On February 11, rating agency Moody’s downgraded the private lender’s outlook to negative from stable on account of the risk of further asset quality deterioration.
“Over the last few quarters, the bank has seen deterioration in its asset quality, particularly in the corporate segment. Tight refinancing conditions for borrowers were a key trigger for the crystallization of nonperforming loans (NPLs),” Moody's Investors Service said.
Refinancing conditions remain tight, especially for weaker borrowers. In particular, the bank has a relatively higher exposure to real estate compared to other banks (at around 8 per cent of its loan book on December 31, 2019. While there have been no NPLs in this segment so far, this exposure to the property market remains a source of risk, given the broader stress in the real estate sector. The bank could also be negatively impacted by the ongoing stress in the telecommunications sector, it said.
The ratings agency did mention that it is unlikely to upgrade the bank’s ratings over the next 12-18 months. An upgrade trigger would be if the bank maintains its NPA ratios at current levels and shows decreased credit costs.
Analysts at JP Morgan believe IndusInd Bank’s exposures to Idea (1.4 per cent of book) and real estate (8 per cent of book) need monitoring in the near term, given elevated risks in both these sectors. Additionally, slowdown in the commercial vehicle sector could pressure NPLs there (Q3 1.65 per cent +22 basis points over year ago), coming off a low base.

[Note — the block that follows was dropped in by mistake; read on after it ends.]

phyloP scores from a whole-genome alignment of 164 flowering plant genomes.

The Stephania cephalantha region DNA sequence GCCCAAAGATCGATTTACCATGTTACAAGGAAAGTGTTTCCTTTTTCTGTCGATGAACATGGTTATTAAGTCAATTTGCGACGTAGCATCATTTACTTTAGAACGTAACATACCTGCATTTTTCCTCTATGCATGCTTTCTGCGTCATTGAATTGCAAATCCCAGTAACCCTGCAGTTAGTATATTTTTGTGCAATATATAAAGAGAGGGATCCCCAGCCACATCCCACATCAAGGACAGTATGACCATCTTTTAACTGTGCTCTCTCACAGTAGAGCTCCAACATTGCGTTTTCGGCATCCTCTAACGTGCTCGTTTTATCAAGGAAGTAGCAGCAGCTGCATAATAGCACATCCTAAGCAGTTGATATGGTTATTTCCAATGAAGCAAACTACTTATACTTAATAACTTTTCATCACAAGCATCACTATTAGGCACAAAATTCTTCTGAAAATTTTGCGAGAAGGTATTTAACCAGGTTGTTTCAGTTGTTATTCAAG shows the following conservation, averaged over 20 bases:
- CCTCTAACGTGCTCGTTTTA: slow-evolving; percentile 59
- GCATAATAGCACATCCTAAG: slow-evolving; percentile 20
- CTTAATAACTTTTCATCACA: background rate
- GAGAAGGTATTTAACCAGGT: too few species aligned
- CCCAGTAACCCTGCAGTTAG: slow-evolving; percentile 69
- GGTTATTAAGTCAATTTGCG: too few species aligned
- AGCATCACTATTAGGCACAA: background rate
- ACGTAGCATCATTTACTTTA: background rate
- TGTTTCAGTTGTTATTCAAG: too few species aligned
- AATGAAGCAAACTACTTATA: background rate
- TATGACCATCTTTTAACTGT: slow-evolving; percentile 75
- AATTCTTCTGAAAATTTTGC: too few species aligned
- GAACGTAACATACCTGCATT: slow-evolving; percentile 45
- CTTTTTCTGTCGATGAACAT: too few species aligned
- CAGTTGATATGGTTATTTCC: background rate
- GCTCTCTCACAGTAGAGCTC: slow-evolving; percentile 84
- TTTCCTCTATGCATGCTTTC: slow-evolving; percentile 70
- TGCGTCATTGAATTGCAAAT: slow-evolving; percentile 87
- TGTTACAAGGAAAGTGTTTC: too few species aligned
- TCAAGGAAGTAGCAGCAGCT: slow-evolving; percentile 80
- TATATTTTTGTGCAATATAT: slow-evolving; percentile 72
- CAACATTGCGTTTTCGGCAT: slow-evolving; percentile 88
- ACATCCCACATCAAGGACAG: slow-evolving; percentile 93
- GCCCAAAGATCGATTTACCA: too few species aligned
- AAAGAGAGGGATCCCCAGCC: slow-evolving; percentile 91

“Overall, the bank’s PCR at 53 per cent we note is low vs the other private sector peer group. The bank will also need to provide around Rs 700 crore on account of its exposure to Dewan /Cox (classified as frauds) over the next 3Qs and this could keep credit costs elevated. Key monitorables near term hence will be any large recoveries that it can effect on the IL&FS exposure,” the brokerage firm said in a recent report with ‘neutral’ rating on the stock.
At 01:34 pm, IndusInd Bank
was down 2.2 per cent at Rs 1,203 on the BSE, as compared to 0.31 per cent decline in the S&P BSE Sensex. A combined 7.7 million shares have changed hands on the counter on the NSE and BSE so far.